I don’t believe God makes us gay or straight.  I think sexual orientation is developed in most of us at a very early age through some combination of nature and nurture.  Heterosexuality is normative, but roughly 5% of the population is drawn to love someone of the same gender in the same way that heterosexuals are drawn to love the opposite gender.

I am deeply troubled by this, not only as someone who believes many are born gay, but by someone who listens to anti-gay comments about the gay agenda making kids gay. This is highly irresponsible as it leads credence to the notion of reparative therapy, something proved not only ineffective but likewise destructive. Not only does this tableau rasa stand against biblical and Church teaching, but likewise science. My concern is that this sounds like he is putting people into buckets — while ignoring those who see SSM as a struggle, or those who do not identify as Gay (or straight).

I hope that Rev. Hamilton, one of The United Methodist Church’s most visible leaders, will be more responsible with his words in the future.

You Might Also Like

11 Replies to “A gentle response to Adam Hamilton”

  1. “Adam Hamilton has attracted a lot of negative attention regarding his latest book and the presupposition that there are three buckets of interpretation for Scripture.”

    Three buckets! I’d say that there is a bucket for each author of the bible texts, including each redactor. Each author had his own interpretation, before they wrote each text. Trying to draw consistency is impossible. The ancient church fathers tried to artificially create consistency by creating the creeds. If the scriptures were consistent, we wouldn’t all be endlessly debating them, and we wouldn’t have a million different denominations. Pretty self-evident, as far as I am concerned.
    But back to Hamilton. I’d be interested in hearing about these three buckets, since I am unfamiliar with his writings.

    1. Ok, I plead ignorance. Looking at Hamilton’s list of books, I don’t see any obvious references to three buckets of interpretation.

    2. I would encourage you to read his recent book, Making Sense of the Bible. The chapter dealing with homosexuality names and defines the “three buckets.”

      1. I will. “Adam Hamilton has attracted a lot of negative attention regarding his latest book”. Must find out why.

      2. I see the buckets are passages of scripture that:
        1. Reflect the timeless will of God for human beings.
        2. Reflect God’s will in a particular time but not for all time.
        3. Reflect the culture and historical circumstances in which they were written but never reflected God’s timeless will.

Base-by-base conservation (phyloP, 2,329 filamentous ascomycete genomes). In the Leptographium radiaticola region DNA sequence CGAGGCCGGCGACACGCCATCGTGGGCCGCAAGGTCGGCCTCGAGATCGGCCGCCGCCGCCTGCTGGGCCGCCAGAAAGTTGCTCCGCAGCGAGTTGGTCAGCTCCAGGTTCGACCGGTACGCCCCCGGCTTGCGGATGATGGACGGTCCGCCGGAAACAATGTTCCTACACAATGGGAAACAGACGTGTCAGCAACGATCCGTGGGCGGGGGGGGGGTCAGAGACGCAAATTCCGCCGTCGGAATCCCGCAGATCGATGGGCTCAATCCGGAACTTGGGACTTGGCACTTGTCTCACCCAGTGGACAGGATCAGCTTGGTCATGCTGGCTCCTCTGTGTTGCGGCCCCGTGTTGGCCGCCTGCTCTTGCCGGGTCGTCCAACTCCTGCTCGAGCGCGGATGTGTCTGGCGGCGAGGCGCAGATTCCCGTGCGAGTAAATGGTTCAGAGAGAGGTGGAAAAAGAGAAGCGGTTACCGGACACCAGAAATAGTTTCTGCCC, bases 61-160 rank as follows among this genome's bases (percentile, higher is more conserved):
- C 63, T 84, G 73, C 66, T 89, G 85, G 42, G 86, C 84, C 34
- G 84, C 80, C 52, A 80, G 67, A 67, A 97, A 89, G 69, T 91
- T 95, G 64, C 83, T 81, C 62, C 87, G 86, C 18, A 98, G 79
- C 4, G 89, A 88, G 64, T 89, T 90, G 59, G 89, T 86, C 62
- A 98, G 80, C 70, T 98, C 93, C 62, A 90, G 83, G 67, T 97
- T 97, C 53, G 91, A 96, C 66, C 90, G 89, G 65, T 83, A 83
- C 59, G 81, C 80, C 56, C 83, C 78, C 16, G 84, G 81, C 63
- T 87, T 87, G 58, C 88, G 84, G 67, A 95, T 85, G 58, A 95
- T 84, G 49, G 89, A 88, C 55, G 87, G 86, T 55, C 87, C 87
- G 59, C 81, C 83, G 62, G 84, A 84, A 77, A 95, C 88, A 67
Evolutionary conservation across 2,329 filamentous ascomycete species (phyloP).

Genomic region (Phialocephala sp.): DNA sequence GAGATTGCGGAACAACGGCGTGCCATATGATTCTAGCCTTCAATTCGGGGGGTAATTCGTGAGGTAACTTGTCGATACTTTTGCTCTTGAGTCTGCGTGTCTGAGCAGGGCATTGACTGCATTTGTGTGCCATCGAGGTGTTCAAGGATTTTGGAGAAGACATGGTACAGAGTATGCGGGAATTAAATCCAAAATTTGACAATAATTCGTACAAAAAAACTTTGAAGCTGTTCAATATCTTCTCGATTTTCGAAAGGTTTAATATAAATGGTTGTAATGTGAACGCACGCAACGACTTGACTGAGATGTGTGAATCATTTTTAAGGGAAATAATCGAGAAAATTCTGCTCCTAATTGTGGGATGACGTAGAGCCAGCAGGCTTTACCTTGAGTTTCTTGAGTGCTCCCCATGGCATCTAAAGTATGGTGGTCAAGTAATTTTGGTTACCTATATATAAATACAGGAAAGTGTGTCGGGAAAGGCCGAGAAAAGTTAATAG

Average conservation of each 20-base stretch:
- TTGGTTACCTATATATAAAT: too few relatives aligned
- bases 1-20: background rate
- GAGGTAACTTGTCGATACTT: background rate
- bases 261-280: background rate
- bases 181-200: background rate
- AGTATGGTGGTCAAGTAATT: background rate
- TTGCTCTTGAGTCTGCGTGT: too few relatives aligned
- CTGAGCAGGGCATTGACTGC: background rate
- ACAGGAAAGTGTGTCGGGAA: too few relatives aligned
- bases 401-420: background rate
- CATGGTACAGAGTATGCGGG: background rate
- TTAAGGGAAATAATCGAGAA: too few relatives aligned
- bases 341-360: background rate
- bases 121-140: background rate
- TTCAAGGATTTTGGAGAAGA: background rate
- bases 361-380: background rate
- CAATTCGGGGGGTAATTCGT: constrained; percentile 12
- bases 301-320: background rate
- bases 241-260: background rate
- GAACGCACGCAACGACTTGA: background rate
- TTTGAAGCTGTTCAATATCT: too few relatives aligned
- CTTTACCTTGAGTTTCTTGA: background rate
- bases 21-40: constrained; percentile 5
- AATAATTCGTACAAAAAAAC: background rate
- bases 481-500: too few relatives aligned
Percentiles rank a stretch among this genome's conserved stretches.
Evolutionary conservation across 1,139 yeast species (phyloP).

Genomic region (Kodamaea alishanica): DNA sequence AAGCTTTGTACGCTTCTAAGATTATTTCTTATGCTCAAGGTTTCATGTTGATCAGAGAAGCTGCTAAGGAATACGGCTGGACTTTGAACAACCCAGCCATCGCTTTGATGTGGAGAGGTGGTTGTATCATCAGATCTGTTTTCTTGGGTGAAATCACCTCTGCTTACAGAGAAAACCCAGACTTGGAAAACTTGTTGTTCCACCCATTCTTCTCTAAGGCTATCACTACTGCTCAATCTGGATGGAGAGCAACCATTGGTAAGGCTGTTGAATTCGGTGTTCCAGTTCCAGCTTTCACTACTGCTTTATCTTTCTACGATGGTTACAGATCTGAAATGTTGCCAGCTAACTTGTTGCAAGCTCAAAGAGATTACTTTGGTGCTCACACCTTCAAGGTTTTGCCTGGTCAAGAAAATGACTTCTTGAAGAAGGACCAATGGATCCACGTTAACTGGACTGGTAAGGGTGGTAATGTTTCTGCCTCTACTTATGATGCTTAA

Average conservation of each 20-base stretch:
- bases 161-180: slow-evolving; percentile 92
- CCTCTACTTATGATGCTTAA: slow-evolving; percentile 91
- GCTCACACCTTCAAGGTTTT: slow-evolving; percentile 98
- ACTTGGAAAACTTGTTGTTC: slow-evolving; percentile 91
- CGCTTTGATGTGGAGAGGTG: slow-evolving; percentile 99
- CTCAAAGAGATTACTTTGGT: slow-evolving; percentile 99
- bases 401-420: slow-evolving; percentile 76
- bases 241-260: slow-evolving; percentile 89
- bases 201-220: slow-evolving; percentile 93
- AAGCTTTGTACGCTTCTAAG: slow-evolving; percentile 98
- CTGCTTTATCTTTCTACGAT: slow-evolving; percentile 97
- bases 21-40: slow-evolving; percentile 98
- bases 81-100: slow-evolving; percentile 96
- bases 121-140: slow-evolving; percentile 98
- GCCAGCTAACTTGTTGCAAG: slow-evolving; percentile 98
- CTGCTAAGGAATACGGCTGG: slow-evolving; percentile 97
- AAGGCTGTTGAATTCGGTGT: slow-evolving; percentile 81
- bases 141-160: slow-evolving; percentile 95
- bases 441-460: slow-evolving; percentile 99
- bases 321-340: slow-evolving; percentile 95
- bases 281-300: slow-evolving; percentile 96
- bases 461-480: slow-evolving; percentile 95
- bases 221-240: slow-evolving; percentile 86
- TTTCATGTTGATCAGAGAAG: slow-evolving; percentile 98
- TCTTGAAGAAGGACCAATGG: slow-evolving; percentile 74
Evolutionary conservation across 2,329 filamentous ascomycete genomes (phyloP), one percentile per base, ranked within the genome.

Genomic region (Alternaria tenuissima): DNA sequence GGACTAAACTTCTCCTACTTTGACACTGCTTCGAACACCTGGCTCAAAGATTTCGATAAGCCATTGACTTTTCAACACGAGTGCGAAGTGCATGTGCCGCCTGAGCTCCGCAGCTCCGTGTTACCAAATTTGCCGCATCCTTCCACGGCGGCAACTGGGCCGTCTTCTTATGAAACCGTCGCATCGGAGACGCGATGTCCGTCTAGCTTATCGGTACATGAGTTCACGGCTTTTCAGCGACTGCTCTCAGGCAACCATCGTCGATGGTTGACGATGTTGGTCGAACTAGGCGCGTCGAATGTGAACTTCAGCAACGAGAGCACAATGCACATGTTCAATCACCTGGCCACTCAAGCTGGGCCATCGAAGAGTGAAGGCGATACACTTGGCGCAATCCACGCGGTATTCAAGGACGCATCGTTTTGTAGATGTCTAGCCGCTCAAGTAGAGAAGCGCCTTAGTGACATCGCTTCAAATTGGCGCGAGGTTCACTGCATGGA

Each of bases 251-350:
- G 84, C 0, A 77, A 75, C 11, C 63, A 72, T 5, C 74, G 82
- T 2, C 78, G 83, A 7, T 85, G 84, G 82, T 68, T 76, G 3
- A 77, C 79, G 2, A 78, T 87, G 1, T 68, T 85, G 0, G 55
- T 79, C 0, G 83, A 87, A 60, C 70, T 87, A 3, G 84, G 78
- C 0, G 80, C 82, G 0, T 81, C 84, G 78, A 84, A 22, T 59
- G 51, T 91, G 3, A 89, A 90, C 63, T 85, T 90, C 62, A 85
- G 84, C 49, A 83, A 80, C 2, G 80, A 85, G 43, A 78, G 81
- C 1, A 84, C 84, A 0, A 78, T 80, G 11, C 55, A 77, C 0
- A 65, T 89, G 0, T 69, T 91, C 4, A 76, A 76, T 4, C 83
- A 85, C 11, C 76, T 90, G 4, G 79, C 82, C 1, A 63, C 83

Personally, I see nothing wrong with his approach, if it makes him, and others, feel good.
        I have only read that section (homosexuality), Adam and Eve, Science and Creation, Dinosaurs, and Who Wrote the Old Testament. Overall, it seems to be a “feel good” book, but lacking technical details that I prefer. Since he is a pastor, and not a scholar, it makes sense. Will read the rest. But prefer Friedman, Pagels, Ehrman. At my age, I don’t need guidance. I want data.

  2. I don’t have time to address everything you have said but there is one thing I would note…. The things you are claiming are obvious ie. the end of Old Testament and the New Testament also condemning slavery … took a heck of a long time to be obvious. I acknowledge that the church had a mixed response to slavery through history but even the church fathers and teachings down through the centuries claimed people of color were from Cain or one of Noah’s children (Ham I believe) and the conclusions we have in the 21st century were not so obvious for the first 1800 years of church history. Same goes for other things we readily accept today. Obviously there is an historic element to interpretation that is not always self-evident to the people of its day. William Wilberforce stands out as one of those who saw the future but it was not hard for ant-abolitionists to oppose him. They just went for a literal read of scripture. His response from a quick read of some of his speeches was to focus on the mistreatment of slaves which ran counter to biblical teaching.

    So it seems that interpretation of scripture is not an easy process…. it can be affected by cultural biases. Whether you use the analogy of buckets or some other descriptor it is obvious that we no longer take certain parts of scripture at face value. Also … I never thought Adam Hamilton was trying to write an academic level book. It seems to me that he wrote it in terms that the lay person could understand.

    God bless,

    1. Dave,

      I don’t have the time to address the rather lopsided and ill-informed view you have of Church history.

      allow me to post a few links:


      And as far as the supposed curse of Ham, I timidly give you Wikipedia: https://en.wikipedia.org/wiki/Curse_of_Ham#Origins_of_the_misnomer

      The interpretation of Scripture is not an easy process, but it should not be seen as too complex to formulate sound statements.

      The “face value” bit is misleading and does not do justice to the history of Christian tradition, which, oddly enough, existed before the plain sense reading.

      In regards to his book — this post was more about his post — even when addressing laity, which I am, I would hope our words are better. Let’s bring them up rather than Tradition down.

  3. Joel, what an awesome job you did here! Had no idea I was getting such good possibly lifesaving advice and way less misery to head my way with your infinite words of wisdom. Thanks, again.

    I have only one comment that always gives me strength to encourage true spiritual leaders, as yourself…… We are in this world… but we don’t have be “of this world”. You have clearly set yourself apart with such grace that can only come from God’s guidance… Best always, Joan

Leave a Reply, Please!

This site uses Akismet to reduce spam. Learn how your comment data is processed.